Devil’s Chasm in the Sierra Ancha Wilderness is home to an impressive, well-preserved cliff dwelling built by the Salado people between 1280 and 1350. The hike up there is fairly short, but you’ll have to climb up a couple obstacles along the way, and the last quarter mile is very steep with loose dirt. Handlines may be in place to help you, but it is possible to overcome the obstacles without a rope. The road beyond the turn for Cherry Creek Campground is very rough, so you’ll want a 4×4 high clearance vehicle.
Structures built by those who came before us are part of our American heritage and are fragile and irreplaceable. Please do your part to protect them by not disturbing them in any way. Do not walk or climb on any part of the structure, and leave it as you found it. Enjoy!
Cherry Creek Road (Forest Road 203)
Before you get your heart set on visiting this place, you’re probably wondering just how bad that road is. Well, I forgot to take any pictures in the daylight heading in, but I got one shot going out. Somehow, it doesn’t seem to do it justice.
Basically, after the sign that says there is flood damage ahead, you’ll be driving up a hill over some pretty big rocks. Evidence suggests that people who came before us bottomed out on some of the bigger ones, but our 10+ inches of clearance got us through without a scrape.
Devil’s Chasm Trail
Park near the sign at the trailhead, and then start making your way up a wide path through a lovely forested area. It looks like it would be gorgeous in the fall because it was covered in fallen leaves in mid-December.
The trail is mostly easy to follow, but there are a few spots where it splits in two. Usually, one path will go up to the left to get past a rocky area or fallen tree. We took a few different options on our way down, so it’s just up to you what you’re most comfortable with. They all follow the left side of the creek and seem to meet up eventually.
As you make your way up the canyon, you’ll begin to see the towering walls close in, and you’ll find yourself in a smooth basin. Not long after, you’ll need to climb up this short crack and go through a rabbit hole to get up to the next level. There was a handline in good condition when we went, but if there is not, anyone with a little climbing experience can get up there. You may want to bring a short length of rope if you’re unsure.
Above that obstacle, there is more smooth basin. At one point, we saw another handline, but we didn’t use it to get up. It is more useful to help you get down, if you choose.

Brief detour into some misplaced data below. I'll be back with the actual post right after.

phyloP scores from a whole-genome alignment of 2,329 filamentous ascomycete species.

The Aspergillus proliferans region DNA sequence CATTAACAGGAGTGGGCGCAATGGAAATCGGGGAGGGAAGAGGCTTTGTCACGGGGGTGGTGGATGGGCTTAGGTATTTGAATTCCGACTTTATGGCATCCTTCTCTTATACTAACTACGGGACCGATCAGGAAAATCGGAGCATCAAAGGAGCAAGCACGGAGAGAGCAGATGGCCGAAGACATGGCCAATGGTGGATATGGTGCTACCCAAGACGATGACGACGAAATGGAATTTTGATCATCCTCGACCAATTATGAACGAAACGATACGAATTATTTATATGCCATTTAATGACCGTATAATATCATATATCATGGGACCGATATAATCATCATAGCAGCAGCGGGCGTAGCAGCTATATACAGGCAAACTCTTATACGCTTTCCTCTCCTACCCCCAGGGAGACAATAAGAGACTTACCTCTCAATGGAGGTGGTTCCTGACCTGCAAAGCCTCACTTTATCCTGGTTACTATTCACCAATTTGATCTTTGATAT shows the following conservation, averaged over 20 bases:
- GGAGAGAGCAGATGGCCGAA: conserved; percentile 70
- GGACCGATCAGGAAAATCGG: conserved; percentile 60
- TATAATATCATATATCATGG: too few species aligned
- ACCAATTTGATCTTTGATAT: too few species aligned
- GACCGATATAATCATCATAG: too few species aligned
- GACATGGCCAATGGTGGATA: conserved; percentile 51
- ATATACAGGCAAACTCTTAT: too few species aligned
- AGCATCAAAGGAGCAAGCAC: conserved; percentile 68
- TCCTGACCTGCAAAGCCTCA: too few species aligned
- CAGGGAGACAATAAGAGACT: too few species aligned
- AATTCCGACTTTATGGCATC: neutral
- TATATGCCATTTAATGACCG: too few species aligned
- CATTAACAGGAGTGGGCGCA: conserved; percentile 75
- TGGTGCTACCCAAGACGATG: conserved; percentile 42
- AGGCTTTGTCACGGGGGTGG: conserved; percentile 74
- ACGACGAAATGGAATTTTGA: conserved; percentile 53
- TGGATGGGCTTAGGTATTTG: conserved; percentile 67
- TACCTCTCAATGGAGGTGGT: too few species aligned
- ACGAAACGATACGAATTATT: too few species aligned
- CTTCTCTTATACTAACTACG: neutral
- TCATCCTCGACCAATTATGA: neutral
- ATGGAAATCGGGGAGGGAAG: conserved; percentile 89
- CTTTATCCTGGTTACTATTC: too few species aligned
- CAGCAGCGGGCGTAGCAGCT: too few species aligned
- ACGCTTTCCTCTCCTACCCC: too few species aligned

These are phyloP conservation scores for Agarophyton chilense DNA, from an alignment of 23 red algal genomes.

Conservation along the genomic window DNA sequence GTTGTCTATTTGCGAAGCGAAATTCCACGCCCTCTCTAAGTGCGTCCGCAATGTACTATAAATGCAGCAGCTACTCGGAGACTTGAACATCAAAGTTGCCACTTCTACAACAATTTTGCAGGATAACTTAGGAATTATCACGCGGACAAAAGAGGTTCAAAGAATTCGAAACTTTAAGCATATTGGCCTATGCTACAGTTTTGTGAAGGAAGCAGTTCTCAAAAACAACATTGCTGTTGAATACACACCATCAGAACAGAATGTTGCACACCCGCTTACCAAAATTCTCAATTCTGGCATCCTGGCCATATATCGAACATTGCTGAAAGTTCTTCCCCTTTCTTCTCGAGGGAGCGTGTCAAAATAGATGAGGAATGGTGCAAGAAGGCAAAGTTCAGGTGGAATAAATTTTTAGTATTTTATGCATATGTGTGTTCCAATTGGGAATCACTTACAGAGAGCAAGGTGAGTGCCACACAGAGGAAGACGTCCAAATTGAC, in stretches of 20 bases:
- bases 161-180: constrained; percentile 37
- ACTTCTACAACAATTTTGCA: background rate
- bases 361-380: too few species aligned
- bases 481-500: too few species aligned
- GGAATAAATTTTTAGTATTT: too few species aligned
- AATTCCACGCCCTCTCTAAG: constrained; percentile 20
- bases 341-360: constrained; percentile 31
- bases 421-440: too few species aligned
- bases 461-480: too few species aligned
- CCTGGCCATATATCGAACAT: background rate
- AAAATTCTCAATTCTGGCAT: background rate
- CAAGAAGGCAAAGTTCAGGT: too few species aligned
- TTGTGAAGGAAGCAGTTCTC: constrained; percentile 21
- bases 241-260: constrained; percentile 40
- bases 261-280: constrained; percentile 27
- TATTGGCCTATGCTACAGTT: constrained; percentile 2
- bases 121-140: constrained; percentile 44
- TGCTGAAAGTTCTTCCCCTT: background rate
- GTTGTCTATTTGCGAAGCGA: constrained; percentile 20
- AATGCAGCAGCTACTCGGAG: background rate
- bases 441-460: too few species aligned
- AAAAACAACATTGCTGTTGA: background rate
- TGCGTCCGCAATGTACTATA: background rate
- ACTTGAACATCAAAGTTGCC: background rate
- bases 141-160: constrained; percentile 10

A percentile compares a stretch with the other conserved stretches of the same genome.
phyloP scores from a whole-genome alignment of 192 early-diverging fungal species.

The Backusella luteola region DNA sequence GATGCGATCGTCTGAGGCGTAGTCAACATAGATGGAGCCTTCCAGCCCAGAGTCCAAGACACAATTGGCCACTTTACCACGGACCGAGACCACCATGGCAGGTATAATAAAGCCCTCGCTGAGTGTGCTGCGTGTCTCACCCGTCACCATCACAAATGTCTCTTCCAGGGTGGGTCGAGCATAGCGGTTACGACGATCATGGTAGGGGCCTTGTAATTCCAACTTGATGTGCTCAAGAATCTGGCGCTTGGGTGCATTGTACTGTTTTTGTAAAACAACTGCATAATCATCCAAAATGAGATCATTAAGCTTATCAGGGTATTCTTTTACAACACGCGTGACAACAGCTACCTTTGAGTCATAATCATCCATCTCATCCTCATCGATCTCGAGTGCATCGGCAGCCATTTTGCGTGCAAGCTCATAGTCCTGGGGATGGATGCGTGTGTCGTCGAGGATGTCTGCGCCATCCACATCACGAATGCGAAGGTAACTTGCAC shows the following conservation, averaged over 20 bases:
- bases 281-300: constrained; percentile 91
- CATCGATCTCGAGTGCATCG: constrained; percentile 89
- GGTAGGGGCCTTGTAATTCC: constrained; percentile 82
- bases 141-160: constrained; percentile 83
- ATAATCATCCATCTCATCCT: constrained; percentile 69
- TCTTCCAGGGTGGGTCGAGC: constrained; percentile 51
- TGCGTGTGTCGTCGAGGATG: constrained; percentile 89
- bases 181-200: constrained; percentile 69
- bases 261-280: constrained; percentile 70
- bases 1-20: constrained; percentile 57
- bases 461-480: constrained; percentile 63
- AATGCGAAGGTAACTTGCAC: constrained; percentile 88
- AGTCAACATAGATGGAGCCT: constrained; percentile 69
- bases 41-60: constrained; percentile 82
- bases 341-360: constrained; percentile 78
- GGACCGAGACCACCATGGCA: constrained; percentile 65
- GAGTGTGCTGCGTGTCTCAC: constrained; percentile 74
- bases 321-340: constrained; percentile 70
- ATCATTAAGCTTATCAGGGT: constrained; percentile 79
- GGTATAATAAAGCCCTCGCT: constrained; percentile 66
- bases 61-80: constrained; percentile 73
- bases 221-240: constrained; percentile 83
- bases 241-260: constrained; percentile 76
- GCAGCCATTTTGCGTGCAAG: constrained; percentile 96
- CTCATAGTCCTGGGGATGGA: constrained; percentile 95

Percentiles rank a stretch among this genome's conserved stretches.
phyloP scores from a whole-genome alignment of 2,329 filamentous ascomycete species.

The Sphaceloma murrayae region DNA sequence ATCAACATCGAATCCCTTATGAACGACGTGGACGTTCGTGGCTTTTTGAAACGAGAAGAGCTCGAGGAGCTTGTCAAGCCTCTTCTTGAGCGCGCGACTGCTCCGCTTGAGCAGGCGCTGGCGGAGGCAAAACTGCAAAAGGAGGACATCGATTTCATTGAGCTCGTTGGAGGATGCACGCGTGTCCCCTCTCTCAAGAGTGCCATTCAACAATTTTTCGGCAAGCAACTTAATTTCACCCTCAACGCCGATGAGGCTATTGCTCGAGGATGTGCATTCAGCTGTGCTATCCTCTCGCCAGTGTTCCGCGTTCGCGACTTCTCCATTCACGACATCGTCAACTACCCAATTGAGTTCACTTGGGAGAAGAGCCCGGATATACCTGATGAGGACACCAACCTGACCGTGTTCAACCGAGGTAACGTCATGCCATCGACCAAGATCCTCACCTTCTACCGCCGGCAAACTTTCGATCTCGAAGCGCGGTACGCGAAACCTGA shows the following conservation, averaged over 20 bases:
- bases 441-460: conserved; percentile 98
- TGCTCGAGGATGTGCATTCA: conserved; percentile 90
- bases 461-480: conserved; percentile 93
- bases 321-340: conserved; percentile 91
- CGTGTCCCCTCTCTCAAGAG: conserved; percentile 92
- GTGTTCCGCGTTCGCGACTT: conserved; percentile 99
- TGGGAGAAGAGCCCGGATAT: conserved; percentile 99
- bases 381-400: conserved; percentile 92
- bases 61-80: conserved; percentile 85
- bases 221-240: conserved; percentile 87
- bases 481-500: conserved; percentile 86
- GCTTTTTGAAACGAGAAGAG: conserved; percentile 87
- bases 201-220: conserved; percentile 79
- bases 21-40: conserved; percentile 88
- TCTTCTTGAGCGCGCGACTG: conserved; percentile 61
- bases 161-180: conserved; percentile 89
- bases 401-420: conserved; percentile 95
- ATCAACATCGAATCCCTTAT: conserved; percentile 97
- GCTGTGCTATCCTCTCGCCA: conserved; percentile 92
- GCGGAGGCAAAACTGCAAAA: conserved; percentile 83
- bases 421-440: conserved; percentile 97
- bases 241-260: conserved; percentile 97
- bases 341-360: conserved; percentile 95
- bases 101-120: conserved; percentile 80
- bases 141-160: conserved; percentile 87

When we went, this basin was dry except for a few green pools, but we could see how it might be more of a challenge if running water was present.
Beyond this, it’s mostly a rocky drainage where you pick whichever path works best for you.
Shortly after the point where you’re walking along a grassy shelf, the trail will turn to the right and head straight up the side of the canyon toward the cliff dwelling. This part is VERY steep with loose dirt and not much to use for footholds. You’ll be using branches and roots to help you get up there. But when you spot the cliff dwelling from below, it’ll give you motivation to keep going.
When you get to a rock wall, you’ll make your way left to a place where you can climb up and then go back to the right to the ruin.
Devil’s Chasm Cliff Dwelling
The main structure has five rooms that obviously once had multiple floors, and some of the timbers remain. A very small doorway connects each room to the next.
The opening in the last room leads out to a ledge. Most people will prefer to play it safe and not walk the ledge, but it is possible.
Near the entrance, you can climb up the rock wall to get a view of the ruin from a higher ledge. Remember, do not use any part of the ruin to help you get up there. If you can’t get up without climbing on the structure itself, please don’t climb at all.
What a view, right?
If you go back down the rock ledge that the main ruin is perched on, but you stay above the trees and shrubs, you can take a path heading toward the horizon to a lesser ruin that only has a few low walls remaining.
When you’re ready to go, you’re in for some fun as you do some sliding back down that steep section. My best advice is to grab whatever live plants you can find and go backwards on the steepest parts.
And if you see some rad black sunglasses, let me know.
Map & Directions
Location Sierra Ancha Wilderness, Globe, Arizona
From Globe, take SR 188 north toward Roosevelt Lake. Turn right onto SR 288. Turn right onto Cherry Creek Road (Forest Road 203) and proceed 22 miles to the parking area. Note that the road becomes very rough after the turn for Cherry Creek Campground, and you will need a 4×4 high clearance vehicle.
Trailhead Facilities None
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